From stem to stern, it’s superyacht luxury. No expense has been spared on high gloss cabinetry, glamorous furniture and fittings and state-of-the-art light and sound technology, which includes Bose sound throughout, plasma TVs in every cabin and the penthouse flybridge, and a super-size HD plasma in the saloon.
Satellite phone handsets adorn every nook and cranny of the boat, so no one suffers the debilitating symptoms of mobile phone withdrawal, which, from my own experience, sometimes catch passengers unawares on offshore boating holidays.
The large galley is equipped for the serious entertainer. As well as Miele appliances, including a four-burner cooktop, convection oven and dishwasher, there is ample drawer-style fridge and freezer space, an ice-maker and built-in wine cooler to store supplies at optimal temperature year-round, even in the tropics. Centre stage on the huge granite-topped bench is the galley’spièce de résistance: a built-in, fully automatic coffee machine, which made the best coffee I have ever been served at sea.
Like most of the Riviera fleet, this boat is designed to travel safely, comfortably and fuel efficiently at around 10 knots (18km/h), but if there’s a need for speed, there are more than 3000 horses down below, champing at the bit to get you there sooner.
One day we tested its mettle as we raced back to the marina to drop off some fellow passengers, who were running late to catch a flight. While we sat at the dining table and enjoyed a seafood feast and sipped champagne, we barely knew we were running at around 35 knots (65km/h). Not a drop was spilled!
I found the outdoor area equally inviting. The spacious cockpit has a huge electric barbeque and comfortable covered seating area. The fisher-woman in the family is catered for with a built-in tackle storage cupboard, sink and cutting board and loads of rod holders.
The master stateroom is fit for a queen, with king-size bed, walk-in robe, full-length mirrors, writing bureau, leather sofa, bedside controls that operate everything, from blinds to lighting, and a large ensuite, with gleaming fittings and quality finishes.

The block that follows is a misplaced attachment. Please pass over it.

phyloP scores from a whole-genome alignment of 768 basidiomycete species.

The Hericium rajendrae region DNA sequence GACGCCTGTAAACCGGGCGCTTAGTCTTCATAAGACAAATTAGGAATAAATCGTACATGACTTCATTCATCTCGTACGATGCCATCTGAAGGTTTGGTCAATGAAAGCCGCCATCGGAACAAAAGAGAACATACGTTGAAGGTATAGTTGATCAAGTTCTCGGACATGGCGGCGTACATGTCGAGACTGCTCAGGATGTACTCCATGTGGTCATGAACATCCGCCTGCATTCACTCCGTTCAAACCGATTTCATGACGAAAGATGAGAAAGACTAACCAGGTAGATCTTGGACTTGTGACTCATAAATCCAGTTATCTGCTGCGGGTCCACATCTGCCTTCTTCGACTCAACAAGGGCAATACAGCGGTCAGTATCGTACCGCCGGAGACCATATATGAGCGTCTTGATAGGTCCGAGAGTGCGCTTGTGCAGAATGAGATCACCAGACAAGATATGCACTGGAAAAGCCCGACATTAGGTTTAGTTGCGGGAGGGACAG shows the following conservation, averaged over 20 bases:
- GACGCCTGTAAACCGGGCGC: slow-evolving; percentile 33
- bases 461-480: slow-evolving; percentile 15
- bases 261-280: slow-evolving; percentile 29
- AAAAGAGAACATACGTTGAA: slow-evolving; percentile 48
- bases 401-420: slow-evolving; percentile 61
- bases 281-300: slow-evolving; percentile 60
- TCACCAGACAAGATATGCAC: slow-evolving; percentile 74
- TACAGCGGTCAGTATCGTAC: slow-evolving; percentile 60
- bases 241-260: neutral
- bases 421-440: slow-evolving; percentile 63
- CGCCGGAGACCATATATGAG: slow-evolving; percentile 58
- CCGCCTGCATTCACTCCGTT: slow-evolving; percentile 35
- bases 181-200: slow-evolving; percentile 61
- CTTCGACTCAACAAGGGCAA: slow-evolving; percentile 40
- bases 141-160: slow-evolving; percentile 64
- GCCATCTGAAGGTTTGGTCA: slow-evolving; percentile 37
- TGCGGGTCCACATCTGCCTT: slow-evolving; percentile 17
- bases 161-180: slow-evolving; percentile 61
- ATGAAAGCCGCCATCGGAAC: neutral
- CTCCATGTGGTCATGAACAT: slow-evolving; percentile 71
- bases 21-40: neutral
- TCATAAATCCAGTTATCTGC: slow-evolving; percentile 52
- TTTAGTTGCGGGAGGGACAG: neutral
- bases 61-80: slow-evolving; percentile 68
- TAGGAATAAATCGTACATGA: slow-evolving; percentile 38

The VIP stateroom is equally impressive and spacious, with queen-size bed, bedside controls and ensuite.
The two forepeak cabins are twin-bunk rooms, designed to give the skipper and crew their own comfortable space, as well as direct access to the helm and flybridge. These quarters can be closed off from the rest of the boat, if necessary, to allow privacy for them and other passengers.
Despite the size, extent and sophistication of the technology and controls found in the flybridge, it would be comforting for some who are considering buying a boat like this to know that even a novice like me could take the controls and keep the Riv 70 on track. Under Bruno’s watchful eye, I found driving this boat to be quite liberating. I’d liken it to driving a ‘floating Porsche’.
I know there are lots of women who love spending time on the water and I also know that every one of them loves spending time in it. Showers. Long, luxurious, steamy showers, with shampoo, conditioner, creamy foaming facial cleanser, loofah and exfoliator.
On boats I’ve sailed, water has always been a precious commodity and unfortunately, any shower that lasted longer than a minute or so has been met with fierce disapproval and wall slapping by fellow crew. So you will understand why it was so intensely pleasing for me to discover that not only does the Riviera 70 carry enough fuel to take its passengers to all sorts of exotic destinations, it also has an onboard desalination unit capable of producing 280 litres of fresh water an hour – more than enough for an utterly decadent shower every time, without fear of reprisal. And there is enough left over to run the washing machine, which is neatly tucked away in a cupboard.
The Riviera 70 can accommodate a large family, along with all their toys – and as Stephen Milne was wont to say: “The family that boats together, stays together”. With a 40hp tender, kayaks, inflatable toys and plenty of room for dive equipment and a wind surfer, the album will soon be filled with photos of sundrenched faces enjoying gourmet barbeques on the deck, the annual family fishing tournament or the regular weekend away.
Travelling on the Riviera 70, because of its sheer size and stability, you can’t help but feel safe, and that’s an important consideration when you head to sea with the kids or grandkids.
My experience on this boat was exhilarating, and certainly memorable. There were no waves crashing over the bow and drenching my clothes, and never once did I spill a drop of that good French champagne. But as I stepped off, I looked back and couldn’t help but wonder how many more great memories will be made on her over the coming years. Many, I’d imagine.